I believe many within Christianity have lost sight of the kernal of truth that is simple: Live in harmony and walk in spirit and truth with Jesus Christ.

  • Thank you so much for your charitable feedback! You make an awesome point, too, that pretty much any theological argument can be supported by citing ‘pet verses’ without considering the entire Bible in context.

    If you are open to share, I would love to hear your story of how you journeyed out of Mormonism (since that’s a denomination I am very unfamiliar with). Feel free to send me an email or a message on Facebook!

    Thanks again for reading and commenting! God bless!

  • The fact that a Calvinist in this day and age would choose to question this Pope on justification instead of basic integrity and living what he preaches, just tells me that in the ideological bubble that is calvinism there are a lot of abused children waiting to file lawsuits.

  • Joris Heise

    Holy Moley. Justification by faith, sola Scripura, sola fides? these seem to me to be arguing angels on the head of a pin!! As my own faith has grown so that I acknowledge the many, many “venn diagrams” of overlapping words, ideas, and layers of myth, fiction, truth, and facts–I think this argument by Piper and the defenses against his views just seem so irrelevant today. (the participants may enjoy the playing and tennis-like banter.)
    . The Body of Christ is the Eucharist–which is not (so much) the result of a sorcerer-induced verbiage by an ordinatus (though that is a legitimate left-over from another time and place), as it is the reality of the Person of Jesus present in humans present (sic), the resurrected One now grasped and true in functioning of diverse limbs of the One Body–Catholic and not-“Catholic.” We are the Body. Justification is not a mechanical arm by which one reaches our Father, and our Father reaches us–but the reality of our loving God who hugs us–sinful, mistaken, selective, flawed, and cabin’d, cribbed and confined each in our part of the universe–each in response to the love one receives as a Child of God. Faith isa dynamic seed, justice and justification are all the the parts–the way a car moves because it has wheels, gas, motor, driver, etc–and IS faith and loving and integrity and mutual respect and awe. And humility Justification is a whole concatenation of character traits with love as the driving force (pardon the pun)–mutual love between Father and child/Child.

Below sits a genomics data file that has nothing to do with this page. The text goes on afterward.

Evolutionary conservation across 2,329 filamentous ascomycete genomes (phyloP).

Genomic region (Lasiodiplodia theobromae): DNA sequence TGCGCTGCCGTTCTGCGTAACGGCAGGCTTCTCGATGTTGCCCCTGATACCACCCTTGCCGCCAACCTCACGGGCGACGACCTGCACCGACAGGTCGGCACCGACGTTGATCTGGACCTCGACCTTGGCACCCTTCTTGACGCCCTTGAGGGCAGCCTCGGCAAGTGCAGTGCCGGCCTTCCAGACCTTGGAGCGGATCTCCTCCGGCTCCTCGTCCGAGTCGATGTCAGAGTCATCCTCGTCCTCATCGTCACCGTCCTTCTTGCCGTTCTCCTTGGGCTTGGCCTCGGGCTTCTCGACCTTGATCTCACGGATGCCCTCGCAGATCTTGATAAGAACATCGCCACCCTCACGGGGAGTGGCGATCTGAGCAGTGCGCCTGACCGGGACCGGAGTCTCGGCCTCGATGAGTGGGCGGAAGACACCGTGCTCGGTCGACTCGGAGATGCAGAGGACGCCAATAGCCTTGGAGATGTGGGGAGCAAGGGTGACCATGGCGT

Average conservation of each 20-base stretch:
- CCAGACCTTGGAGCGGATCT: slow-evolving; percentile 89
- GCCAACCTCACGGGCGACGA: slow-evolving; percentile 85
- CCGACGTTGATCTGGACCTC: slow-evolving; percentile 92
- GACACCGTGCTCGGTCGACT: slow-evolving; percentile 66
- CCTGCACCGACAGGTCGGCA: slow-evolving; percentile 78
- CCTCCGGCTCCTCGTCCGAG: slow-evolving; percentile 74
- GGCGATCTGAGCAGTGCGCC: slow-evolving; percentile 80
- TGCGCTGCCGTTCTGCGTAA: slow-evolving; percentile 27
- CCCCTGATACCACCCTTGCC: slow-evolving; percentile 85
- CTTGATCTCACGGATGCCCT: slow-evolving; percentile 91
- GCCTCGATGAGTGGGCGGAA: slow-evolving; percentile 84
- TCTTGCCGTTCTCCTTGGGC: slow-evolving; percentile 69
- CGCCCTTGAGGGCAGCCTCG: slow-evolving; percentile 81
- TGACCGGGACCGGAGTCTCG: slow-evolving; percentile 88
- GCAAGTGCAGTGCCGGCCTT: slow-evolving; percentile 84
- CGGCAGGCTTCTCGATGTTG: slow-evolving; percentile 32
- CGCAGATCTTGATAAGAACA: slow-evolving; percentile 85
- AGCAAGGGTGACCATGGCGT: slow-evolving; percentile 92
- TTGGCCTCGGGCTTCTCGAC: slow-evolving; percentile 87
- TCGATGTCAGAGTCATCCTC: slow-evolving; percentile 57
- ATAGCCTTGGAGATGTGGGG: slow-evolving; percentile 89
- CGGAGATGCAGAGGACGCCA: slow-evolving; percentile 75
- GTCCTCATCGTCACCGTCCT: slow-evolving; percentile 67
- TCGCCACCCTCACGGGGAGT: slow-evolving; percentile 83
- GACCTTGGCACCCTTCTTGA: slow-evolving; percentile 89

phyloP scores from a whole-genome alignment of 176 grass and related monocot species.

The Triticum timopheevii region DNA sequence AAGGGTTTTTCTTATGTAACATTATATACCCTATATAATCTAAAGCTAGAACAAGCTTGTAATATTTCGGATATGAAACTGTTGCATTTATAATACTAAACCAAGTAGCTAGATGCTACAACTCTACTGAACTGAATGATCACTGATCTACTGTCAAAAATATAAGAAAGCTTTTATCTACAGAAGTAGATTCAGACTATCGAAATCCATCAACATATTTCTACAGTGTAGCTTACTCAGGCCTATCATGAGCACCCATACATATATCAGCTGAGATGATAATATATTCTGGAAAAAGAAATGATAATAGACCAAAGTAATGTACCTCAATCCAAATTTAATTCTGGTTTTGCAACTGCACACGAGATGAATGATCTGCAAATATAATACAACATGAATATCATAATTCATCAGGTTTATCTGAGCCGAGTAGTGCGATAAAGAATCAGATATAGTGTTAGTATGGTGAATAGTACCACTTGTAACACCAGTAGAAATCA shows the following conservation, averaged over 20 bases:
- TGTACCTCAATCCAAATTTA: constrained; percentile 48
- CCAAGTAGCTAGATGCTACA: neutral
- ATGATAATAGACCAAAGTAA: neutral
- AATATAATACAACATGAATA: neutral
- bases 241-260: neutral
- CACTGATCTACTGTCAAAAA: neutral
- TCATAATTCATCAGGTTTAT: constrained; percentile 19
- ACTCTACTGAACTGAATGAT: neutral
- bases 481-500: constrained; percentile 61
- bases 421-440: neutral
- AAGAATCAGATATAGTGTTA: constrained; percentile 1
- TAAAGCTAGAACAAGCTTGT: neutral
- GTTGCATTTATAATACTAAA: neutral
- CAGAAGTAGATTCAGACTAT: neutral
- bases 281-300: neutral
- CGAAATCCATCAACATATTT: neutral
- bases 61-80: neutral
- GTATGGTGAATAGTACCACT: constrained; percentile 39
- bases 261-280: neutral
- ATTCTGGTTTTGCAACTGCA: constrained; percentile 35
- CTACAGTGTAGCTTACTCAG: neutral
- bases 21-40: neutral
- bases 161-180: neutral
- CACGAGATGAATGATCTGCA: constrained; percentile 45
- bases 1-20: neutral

I am a Catholic by tradition and by faith and by reason. Here I stand, and cannot do otherwise.
    But a Tibetan ignorant of any Christian doctrine who commits himself to the Creator in cherishing his Mountains, his Prayer wheel, his fellow Tibetans and his wife and children, who is responding to being loved (as I have felt I am responding to how I have been loved)–that person is a Child of God no less–and maybe more than me–someone whom Jesus has visited, saved and shared Divine Life and grace with. And if he faked it to convert for some psychological, social, political or natural motive–he would be a dead soul Jesus condemns.
    I wish Piper and his adversaries will meet merrily with me in heaven (during our lifetime–the kingdom of heaven is present), and we can discuss the Greatest Commandment, the necessary selectivity involved in reading Scripture, the role of the Spirit/attitude/outlook of Jesus today. Faith is to discover the invisibles–love, in particular–that link lives to lives–and is therefore part of my writing here–to link the love of God between us via the truth that lies beyond words, eyes, ears and time–and, as I said above, faith involves links to a whole vast universe of facets and dimensions of our souls.